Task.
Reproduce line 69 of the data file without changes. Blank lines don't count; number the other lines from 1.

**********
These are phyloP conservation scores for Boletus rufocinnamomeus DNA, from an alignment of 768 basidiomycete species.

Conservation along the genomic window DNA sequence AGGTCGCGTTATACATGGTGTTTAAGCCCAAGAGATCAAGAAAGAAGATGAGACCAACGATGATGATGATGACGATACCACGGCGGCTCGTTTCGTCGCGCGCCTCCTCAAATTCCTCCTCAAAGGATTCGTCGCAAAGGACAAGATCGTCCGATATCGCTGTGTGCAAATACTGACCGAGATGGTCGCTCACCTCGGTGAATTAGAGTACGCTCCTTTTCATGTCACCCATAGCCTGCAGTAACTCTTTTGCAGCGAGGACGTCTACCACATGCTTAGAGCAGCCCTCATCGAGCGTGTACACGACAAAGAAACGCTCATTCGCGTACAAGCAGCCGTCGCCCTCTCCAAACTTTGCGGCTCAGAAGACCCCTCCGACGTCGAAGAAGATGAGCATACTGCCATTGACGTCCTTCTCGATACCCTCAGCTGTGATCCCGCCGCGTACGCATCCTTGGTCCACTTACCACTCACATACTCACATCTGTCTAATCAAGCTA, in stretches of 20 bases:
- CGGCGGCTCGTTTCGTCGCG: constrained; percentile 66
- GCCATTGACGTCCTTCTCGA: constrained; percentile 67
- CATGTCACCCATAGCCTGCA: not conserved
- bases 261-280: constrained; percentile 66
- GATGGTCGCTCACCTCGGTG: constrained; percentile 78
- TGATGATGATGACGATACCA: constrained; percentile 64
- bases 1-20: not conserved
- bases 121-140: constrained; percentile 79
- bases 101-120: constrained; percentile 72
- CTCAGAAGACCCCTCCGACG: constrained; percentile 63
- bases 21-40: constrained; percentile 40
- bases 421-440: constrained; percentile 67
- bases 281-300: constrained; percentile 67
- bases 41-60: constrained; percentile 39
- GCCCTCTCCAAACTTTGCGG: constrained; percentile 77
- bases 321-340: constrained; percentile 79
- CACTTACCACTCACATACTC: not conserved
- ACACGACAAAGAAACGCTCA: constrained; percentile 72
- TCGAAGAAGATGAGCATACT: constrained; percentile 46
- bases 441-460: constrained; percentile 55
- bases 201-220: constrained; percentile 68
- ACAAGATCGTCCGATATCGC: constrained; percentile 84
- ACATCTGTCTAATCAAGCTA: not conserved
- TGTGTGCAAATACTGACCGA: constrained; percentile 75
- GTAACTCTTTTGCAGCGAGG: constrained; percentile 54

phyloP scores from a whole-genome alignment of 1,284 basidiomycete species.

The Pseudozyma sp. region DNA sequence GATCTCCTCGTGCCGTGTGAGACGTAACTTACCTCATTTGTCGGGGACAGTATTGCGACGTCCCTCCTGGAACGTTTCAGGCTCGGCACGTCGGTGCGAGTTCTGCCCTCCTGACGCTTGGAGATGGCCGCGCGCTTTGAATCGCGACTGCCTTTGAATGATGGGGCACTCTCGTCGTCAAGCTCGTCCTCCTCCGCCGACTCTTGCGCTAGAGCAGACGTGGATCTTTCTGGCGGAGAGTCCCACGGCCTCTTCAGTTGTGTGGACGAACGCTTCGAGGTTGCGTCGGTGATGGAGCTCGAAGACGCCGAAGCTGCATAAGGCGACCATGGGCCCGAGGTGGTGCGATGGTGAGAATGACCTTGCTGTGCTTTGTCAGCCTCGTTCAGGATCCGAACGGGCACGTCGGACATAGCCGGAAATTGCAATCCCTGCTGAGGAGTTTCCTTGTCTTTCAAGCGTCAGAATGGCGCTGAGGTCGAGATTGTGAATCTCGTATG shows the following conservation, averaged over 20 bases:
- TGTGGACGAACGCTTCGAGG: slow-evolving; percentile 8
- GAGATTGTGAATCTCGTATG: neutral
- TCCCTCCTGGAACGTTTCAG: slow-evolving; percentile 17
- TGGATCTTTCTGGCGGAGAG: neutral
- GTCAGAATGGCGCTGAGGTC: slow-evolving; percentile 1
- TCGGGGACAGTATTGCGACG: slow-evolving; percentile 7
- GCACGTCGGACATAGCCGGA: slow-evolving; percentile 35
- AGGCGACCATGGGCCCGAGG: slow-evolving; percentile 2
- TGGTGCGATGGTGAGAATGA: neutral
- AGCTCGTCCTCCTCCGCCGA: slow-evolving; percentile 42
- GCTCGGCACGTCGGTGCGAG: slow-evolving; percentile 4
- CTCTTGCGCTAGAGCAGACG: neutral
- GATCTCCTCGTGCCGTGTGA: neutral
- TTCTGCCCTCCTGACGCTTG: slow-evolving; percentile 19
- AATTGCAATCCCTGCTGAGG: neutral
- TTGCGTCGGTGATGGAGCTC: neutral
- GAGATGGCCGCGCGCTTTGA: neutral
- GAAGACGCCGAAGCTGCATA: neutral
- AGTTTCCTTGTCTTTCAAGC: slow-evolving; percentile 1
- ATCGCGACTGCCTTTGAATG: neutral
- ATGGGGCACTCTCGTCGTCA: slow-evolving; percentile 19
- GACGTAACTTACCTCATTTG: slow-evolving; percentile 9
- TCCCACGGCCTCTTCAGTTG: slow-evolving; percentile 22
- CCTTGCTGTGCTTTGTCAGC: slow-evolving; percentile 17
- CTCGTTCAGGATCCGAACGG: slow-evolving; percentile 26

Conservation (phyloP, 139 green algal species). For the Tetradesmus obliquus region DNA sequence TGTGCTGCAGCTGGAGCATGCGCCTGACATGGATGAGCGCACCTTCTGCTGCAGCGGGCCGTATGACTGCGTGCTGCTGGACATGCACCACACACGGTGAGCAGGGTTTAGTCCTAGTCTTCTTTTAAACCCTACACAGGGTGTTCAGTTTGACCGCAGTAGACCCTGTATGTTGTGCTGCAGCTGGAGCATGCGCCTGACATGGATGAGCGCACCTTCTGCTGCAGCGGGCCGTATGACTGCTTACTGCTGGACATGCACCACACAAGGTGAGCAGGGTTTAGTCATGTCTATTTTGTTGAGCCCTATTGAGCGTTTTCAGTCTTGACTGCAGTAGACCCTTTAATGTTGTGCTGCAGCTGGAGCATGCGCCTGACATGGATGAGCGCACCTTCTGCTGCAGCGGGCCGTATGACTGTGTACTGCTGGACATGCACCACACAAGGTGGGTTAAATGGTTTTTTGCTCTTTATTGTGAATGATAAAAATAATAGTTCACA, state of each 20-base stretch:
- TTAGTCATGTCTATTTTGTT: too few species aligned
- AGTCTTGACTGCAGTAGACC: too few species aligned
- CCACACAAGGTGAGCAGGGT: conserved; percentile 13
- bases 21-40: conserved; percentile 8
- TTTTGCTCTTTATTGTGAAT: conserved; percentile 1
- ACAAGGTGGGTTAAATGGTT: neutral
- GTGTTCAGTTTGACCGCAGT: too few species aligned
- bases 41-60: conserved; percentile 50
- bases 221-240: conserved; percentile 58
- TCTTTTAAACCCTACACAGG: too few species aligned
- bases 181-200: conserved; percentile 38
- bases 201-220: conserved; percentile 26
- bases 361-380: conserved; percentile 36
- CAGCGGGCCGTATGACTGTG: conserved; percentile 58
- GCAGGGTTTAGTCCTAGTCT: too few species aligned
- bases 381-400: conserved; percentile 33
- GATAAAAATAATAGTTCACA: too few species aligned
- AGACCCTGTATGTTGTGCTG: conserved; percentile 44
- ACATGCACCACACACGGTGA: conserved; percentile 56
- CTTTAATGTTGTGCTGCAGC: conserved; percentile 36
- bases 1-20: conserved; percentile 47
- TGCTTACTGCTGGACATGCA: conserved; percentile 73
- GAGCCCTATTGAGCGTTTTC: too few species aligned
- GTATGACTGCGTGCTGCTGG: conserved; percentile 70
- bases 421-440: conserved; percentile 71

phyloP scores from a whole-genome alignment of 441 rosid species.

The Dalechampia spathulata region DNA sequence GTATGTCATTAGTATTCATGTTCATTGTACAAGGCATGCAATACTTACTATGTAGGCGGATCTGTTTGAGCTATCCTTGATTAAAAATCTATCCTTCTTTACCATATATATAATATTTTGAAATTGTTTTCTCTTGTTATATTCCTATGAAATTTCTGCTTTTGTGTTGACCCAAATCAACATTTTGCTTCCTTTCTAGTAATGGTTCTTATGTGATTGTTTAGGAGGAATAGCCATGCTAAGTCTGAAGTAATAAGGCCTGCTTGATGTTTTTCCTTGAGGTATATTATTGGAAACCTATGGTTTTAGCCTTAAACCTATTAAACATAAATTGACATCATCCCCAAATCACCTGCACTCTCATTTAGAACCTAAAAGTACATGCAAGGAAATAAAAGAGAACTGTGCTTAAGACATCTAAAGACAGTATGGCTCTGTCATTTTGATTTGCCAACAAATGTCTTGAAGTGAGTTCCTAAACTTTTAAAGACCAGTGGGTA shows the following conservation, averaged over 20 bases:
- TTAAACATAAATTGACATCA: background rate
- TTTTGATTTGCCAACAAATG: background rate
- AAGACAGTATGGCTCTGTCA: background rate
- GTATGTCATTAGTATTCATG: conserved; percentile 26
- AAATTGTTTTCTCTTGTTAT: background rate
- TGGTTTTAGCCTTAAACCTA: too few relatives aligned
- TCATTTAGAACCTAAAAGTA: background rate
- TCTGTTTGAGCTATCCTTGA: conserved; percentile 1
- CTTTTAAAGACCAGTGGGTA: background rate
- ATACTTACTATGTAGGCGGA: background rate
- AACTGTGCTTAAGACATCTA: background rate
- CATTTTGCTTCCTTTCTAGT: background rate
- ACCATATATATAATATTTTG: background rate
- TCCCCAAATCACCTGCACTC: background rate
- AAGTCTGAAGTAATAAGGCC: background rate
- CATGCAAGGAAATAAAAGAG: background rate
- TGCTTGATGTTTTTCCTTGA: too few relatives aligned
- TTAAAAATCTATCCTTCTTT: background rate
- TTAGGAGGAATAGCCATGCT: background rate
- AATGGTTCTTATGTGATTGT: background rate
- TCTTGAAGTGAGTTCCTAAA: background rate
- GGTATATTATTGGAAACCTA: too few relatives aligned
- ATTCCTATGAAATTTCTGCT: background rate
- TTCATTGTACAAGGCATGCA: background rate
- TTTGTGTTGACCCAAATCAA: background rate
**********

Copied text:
- CAGCGGGCCGTATGACTGTG: conserved; percentile 58